Exploring the impact of direct and vicarious trauma on clinical staff working in high Intensity environments

Scott, Zoe (2020) Exploring the impact of direct and vicarious trauma on clinical staff working in high Intensity environments. Doctoral thesis, University of East Anglia.

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Abstract

Aims: This thesis portfolio aims to explore the impact of direct and vicarious trauma on clinical staff working in high intensity clinical environments.

Design: The thesis portfolio includes two main papers; a systematic review which reviews the use of psychological debriefing for clinical staff following direct and vicarious trauma in clinical settings, and an empirical paper exploring factors associated with secondary traumatic stress and burnout in neonatal intensive care staff. Three additional chapters providing supplementary information regarding methodology, additional results and an overall discussion and critical evaluation of the whole thesis portfolio is also included.

Results: The systematic review consists of 13 studies providing some evidence to suggest that psychological debriefing with clinical staff following exposure to direct and vicarious trauma in clinical settings can reduce distress symptomatology. Subjective evidence suggesting that clinical staff perceive psychological debriefing to be supportive and helpful was also found. The empirical paper revealed high levels of secondary traumatic stress and burnout amongst neonatal staff and indicated that levels of self-compassion and satisfaction with the working ward environment may influence prevalence and severity of secondary traumatic stress and burnout.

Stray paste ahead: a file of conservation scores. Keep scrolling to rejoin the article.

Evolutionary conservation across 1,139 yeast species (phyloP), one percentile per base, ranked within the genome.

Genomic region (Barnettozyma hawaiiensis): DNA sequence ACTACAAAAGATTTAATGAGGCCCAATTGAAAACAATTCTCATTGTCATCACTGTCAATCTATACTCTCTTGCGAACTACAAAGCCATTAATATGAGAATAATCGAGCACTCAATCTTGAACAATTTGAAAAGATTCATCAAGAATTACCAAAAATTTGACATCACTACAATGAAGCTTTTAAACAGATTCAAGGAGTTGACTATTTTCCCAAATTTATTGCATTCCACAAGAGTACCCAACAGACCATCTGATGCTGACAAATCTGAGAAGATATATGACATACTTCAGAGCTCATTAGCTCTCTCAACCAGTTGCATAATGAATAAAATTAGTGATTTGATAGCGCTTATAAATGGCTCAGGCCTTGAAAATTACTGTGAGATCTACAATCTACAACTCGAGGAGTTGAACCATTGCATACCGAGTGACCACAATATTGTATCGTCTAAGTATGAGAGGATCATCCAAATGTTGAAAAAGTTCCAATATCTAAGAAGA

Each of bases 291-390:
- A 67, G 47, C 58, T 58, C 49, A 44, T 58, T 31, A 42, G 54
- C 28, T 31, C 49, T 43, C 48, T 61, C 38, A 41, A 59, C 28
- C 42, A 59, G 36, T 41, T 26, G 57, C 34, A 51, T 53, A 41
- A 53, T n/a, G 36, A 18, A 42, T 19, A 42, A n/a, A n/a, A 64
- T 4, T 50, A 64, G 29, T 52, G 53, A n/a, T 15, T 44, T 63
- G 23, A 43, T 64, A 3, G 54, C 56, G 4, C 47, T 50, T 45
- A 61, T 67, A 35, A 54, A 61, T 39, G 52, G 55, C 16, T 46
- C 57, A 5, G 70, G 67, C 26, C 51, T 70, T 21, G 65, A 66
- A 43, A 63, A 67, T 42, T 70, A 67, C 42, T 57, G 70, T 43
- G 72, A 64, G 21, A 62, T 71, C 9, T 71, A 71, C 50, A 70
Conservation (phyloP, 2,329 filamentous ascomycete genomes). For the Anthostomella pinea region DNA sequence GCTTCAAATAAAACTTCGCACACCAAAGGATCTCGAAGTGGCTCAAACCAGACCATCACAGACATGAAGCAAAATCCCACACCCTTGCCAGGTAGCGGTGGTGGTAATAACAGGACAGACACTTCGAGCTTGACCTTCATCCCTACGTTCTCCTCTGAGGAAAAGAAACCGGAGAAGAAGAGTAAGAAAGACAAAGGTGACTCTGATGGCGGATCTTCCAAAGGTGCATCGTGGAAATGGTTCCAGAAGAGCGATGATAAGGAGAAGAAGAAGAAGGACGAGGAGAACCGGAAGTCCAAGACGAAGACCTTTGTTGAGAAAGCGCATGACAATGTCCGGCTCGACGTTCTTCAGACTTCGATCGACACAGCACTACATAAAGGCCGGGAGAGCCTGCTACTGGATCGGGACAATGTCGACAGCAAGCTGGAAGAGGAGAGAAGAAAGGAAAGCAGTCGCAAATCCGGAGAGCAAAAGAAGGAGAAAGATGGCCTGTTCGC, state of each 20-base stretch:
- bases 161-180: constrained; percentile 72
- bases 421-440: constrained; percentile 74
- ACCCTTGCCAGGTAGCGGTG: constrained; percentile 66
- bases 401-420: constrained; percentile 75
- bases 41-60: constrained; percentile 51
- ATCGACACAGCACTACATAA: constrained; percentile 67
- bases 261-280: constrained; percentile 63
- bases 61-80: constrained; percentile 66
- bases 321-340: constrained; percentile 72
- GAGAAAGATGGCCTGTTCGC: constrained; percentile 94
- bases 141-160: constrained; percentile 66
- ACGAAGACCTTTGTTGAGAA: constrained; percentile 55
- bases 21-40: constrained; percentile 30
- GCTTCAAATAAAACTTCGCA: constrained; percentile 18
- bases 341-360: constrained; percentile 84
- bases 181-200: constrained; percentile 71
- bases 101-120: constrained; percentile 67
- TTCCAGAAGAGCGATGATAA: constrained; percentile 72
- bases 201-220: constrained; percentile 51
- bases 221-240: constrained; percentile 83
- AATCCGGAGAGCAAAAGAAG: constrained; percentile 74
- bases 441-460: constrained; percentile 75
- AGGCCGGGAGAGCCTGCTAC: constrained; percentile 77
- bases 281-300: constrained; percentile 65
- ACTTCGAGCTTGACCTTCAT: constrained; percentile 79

Conclusion: The thesis portfolio demonstrates that staff who are frequently exposed to direct and vicarious trauma within their working environment are at risk of emotional distress. To mitigate the impact of exposure to trauma, staff should be provided with appropriate support
such as psychological debriefing or interventions designed to nurture self-compassion, provide support and enhance personal stress management skills.

Item Type: Thesis (Doctoral)
Faculty \ School: Faculty of Medicine and Health Sciences > Norwich Medical School
Depositing User: Chris White
Date Deposited: 11 Nov 2020 13:47
Last Modified: 11 Nov 2020 13:47
URI: https://ueaeprints.uea.ac.uk/id/eprint/77642
DOI:

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